Authority plays a large role in Siddhartha’s journey to finding enlightenment. Siddhartha becomes unhappy and questions the religion he has known his whole life. He begins to dream vividly and lie awake at night overthinking how to confront his feelings. Feeling that there is no more knowledge to be learned from his father, “Siddhartha had begun to feel that the love of his father and mother, and also the love of his friend Govinda, would not always make him happy, give him peace, satisfy and suffice him. He had begun to suspect that his worthy father and his other teachers, the wise Brahmins, had already passed on to him the bulk and best of their wisdom but his soul was not at peace."
This demonstrates that multiple women have experienced mistreatment and disrespect by men. To elaborate, this example reveals that women relate to the situation to the extent of it resulting in a murder. The statement “I know how things can be for a women” proves that women have it difficult by their husbands, due to gender stereotypes. This gender stereotype is also discussed in “Philosophical and Political Issues Surrounding Gender.” The main argument of this source is that women are viewed as lesser than men, even though women have accomplished a lot in society. The effects of this gender discrimination is that women are powerless when it comes to many roles in society.
The article, “Gender Roles and Expectations” by Susana A. Eisenchlas, discusses how stereotypes are so rooted into a person that it affects the way they act. For example, men are supposed to be agentic; they are told to speak for themselves and act in a way that increases their power. On the other hand, women are supposed to communal; they are told to be assisting to the desires and well being of others. These expectations were displayed in the play, “A Streetcar Named Desire”, by Tennessee Williams. Two of the main characters, Stanley and Stella perfectly represent the characteristics mentioned in the article.
Siddhartha has always wanted a teacher figure that will not force him to follow a certain path. Vasudeva fits the criteria of Siddhartha’s teacher, who will let Siddhartha learn based on his own experiences, but will point Siddhartha in the right direction. A desperate and suicidal Siddhartha finds his focus with the great help of Vasudeva. Siddhartha’s path to enlighten was on a crash course, but after being an apprentice to Vasudeva, Siddhartha is finally again on the right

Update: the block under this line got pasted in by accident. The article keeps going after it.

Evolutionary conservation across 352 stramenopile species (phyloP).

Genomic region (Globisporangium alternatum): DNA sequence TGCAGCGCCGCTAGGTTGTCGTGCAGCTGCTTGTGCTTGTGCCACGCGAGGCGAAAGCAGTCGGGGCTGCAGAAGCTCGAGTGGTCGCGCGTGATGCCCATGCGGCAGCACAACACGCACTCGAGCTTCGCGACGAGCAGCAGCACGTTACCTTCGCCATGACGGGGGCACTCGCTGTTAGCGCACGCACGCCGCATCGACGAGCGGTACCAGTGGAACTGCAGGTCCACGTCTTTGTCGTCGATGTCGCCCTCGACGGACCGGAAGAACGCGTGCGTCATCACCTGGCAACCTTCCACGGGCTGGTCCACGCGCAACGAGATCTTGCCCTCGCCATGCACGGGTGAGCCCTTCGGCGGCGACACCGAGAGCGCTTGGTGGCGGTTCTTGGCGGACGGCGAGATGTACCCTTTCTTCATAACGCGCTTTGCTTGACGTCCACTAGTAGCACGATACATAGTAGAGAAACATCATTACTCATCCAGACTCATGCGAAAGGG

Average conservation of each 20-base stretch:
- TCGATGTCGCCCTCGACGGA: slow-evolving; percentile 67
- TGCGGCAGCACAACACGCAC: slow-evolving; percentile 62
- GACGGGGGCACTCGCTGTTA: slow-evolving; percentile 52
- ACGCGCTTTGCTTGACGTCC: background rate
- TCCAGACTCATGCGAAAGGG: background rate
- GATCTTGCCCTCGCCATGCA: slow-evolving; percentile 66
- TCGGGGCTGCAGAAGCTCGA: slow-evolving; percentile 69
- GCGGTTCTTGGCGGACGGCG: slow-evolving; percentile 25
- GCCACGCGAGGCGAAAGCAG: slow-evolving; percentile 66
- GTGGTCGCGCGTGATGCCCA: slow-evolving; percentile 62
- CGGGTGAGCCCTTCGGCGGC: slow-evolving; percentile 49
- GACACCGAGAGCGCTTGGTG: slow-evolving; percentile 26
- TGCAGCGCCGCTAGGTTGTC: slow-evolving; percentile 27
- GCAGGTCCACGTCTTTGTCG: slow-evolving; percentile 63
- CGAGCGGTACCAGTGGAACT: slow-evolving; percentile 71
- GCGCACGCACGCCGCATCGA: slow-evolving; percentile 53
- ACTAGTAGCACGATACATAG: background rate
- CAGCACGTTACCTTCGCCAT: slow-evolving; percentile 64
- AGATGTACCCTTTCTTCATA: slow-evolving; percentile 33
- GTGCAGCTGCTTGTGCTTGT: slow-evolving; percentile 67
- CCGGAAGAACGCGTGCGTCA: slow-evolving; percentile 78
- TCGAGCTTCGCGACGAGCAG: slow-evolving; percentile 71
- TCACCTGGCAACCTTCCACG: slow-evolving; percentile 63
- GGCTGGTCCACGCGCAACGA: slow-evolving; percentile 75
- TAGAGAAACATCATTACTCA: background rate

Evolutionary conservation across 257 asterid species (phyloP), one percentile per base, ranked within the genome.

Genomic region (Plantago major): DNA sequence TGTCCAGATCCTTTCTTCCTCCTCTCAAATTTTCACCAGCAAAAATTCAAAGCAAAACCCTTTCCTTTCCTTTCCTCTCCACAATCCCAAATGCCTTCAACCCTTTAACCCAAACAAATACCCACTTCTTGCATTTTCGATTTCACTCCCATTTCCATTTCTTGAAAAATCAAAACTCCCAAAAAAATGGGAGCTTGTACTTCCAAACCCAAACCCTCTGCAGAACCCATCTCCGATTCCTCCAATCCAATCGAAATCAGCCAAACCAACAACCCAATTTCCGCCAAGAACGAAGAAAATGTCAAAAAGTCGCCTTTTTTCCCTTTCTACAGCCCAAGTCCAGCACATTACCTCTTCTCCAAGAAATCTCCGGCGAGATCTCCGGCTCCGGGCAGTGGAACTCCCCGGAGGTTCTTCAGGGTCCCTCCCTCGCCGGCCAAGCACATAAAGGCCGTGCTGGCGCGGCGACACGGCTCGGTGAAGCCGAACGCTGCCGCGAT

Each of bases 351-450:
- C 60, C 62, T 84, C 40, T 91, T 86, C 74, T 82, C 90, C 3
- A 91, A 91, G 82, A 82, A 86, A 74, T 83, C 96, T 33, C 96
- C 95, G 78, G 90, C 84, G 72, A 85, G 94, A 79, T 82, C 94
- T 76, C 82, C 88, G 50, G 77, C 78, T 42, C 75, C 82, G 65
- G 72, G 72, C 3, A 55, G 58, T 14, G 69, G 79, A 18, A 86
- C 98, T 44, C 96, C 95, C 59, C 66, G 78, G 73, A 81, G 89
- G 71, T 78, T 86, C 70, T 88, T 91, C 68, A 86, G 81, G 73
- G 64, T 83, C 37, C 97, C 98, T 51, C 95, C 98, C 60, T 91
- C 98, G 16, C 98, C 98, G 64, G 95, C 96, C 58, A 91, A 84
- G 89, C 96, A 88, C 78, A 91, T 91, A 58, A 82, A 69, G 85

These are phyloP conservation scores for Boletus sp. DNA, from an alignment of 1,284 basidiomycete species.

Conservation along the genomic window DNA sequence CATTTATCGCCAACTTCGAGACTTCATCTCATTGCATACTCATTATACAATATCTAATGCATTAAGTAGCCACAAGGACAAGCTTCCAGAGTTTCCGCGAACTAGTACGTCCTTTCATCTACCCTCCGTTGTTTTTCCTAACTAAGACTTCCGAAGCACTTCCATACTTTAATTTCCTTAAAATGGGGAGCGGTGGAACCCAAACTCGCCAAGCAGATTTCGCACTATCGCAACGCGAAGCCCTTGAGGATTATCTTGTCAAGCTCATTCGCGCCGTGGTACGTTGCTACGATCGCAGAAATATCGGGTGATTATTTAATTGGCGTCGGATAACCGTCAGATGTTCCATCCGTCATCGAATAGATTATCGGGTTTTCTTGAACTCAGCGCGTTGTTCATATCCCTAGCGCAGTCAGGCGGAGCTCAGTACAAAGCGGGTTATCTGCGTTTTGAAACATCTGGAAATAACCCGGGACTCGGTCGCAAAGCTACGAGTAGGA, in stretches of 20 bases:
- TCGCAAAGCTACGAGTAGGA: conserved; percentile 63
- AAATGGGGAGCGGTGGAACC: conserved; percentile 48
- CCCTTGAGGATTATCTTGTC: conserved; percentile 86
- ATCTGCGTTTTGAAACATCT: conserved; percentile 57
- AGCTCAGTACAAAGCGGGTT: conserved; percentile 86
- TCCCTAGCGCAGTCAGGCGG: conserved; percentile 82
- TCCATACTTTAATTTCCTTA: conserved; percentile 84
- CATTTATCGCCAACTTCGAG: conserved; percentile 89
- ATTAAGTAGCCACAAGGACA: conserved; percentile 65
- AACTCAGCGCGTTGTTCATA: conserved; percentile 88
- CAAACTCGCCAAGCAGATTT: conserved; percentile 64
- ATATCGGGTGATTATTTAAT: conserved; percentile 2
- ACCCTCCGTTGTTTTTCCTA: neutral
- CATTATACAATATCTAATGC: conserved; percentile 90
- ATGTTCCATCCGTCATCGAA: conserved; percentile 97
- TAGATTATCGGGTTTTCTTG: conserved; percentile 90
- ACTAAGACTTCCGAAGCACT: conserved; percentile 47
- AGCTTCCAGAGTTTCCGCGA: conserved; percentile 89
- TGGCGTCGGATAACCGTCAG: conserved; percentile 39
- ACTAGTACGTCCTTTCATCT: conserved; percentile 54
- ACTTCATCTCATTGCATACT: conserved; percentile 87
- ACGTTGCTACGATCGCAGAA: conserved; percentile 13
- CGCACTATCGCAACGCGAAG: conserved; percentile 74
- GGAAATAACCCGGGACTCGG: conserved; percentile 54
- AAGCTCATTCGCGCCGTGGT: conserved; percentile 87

From work life to family life, males and females are expected, and often adhere, to different roles based on their gender. In fact, in the article The Social Construction of Gender by Judith Lorber, she states that in our society “one gender is usually a touchstone, the normal, the dominant, and
Women are judged no matter what they do. This causes them to lose their confidence and not seek their potential career, or they will not be hired due to them being a woman. Men are raised and told to not show emotions. When they get married and have a baby, they may be distant to their child. Thus, the child growing up without a supportive father figure which will then affect the child in return.
This all has to do with the issue of status in social aspects. There is the general perception that the masculine traits occupy a higher position than feminine traits. Looking at the issue of sexual orientation, for woman behaving in a masculine way, it does not raise eyebrows, however if a man were to behave like a woman, this will no doubt be a big deal. The man will most certainly be referred to as a homosexual. In the workplace however it is the women on the receiving end in the event of deviation.
Hence her girlfriends tend to be more like our girly straight counterparts, lesbians who slather on the lip gloss are stereotyped to be intelligent, warm-hearted and unbiased. Sexual inclination does not control how a person thinks and acts. Her female masculinity exploring the subject of queer, in my opinion has successful challenge the hegemony of gender conformity (Halberstam 1998:7). She performance gender in a different way depending on how she feels on that particular day, I mean sometimes she get all moody and start begin bossy to other masculine peers. My classmates once proposes to me that ‘’Masculinity might have little to do with men”.
This is an incisive critique of the domestic space which enforced seclusion on the women of the household. What further dampens her spirits is the fact that she knew this new reality to be now irrevocable. When suddenly everyone talks of having reached ‘home’ her spirits are revived but the solace is like a mirage which leaves her parched “...like a raging forest fire” (194) - it is the house of her in-laws. Rassundari is now in perpetual exile. With the Fifth Composition we are introduced to her life in the new household where she fulfils all the obligations as a housewife.
POTRAYAL OF WOMEN IN THE SELECT SHORT STORIES OF GUY DE MAUPASSANT Author: Ms. R.AnnaLakshmi, Assistant Professor, Karpagam University-Coimbatore. Co-Author: Ms. D. Sarulatha, Assistant Professor, Karpagam College of Engineering-Coimbatore. Abstract The paper focuses on Guy De Maupassant’s women characters. He describes characters from various professions and social classes with sensitivity and humour. Although Maupassant was himself very pessimistic, rather chauvinistic, and also distrustful of organized religions, his characters do not simply mirror his own philosophy.